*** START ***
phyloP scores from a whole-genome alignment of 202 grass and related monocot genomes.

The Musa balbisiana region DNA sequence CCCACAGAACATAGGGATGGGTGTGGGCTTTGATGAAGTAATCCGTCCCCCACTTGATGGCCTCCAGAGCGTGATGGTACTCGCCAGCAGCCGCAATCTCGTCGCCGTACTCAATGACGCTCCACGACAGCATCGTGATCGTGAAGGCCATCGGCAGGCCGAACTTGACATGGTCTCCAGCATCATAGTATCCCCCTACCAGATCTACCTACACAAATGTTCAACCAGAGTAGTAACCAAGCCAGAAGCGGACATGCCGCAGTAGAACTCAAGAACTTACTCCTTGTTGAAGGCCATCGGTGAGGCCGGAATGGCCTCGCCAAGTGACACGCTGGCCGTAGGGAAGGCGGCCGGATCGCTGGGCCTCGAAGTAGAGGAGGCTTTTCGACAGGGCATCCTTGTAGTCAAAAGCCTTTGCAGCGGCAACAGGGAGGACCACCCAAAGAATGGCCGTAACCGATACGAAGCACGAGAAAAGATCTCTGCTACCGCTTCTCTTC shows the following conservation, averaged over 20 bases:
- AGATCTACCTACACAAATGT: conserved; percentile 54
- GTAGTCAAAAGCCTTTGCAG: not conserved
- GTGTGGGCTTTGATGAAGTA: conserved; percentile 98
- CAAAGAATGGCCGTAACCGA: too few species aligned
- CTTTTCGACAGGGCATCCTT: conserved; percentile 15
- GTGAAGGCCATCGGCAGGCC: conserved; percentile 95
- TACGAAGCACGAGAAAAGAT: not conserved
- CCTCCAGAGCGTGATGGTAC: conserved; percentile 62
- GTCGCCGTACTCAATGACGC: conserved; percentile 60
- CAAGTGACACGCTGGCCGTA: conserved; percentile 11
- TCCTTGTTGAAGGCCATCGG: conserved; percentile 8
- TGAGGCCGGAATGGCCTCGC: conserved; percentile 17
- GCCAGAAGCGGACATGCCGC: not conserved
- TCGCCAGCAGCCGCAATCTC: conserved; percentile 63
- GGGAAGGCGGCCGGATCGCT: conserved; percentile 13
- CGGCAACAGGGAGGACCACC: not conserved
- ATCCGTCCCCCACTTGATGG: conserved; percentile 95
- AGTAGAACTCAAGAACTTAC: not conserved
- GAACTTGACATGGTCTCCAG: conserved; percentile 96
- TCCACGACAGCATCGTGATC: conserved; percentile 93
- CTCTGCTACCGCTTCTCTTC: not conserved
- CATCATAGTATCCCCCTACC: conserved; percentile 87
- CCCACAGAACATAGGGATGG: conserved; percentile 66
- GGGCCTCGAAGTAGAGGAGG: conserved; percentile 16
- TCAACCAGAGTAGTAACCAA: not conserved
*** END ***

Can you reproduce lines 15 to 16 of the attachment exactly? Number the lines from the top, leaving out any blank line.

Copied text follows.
- GCCAGAAGCGGACATGCCGC: not conserved
- TCGCCAGCAGCCGCAATCTC: conserved; percentile 63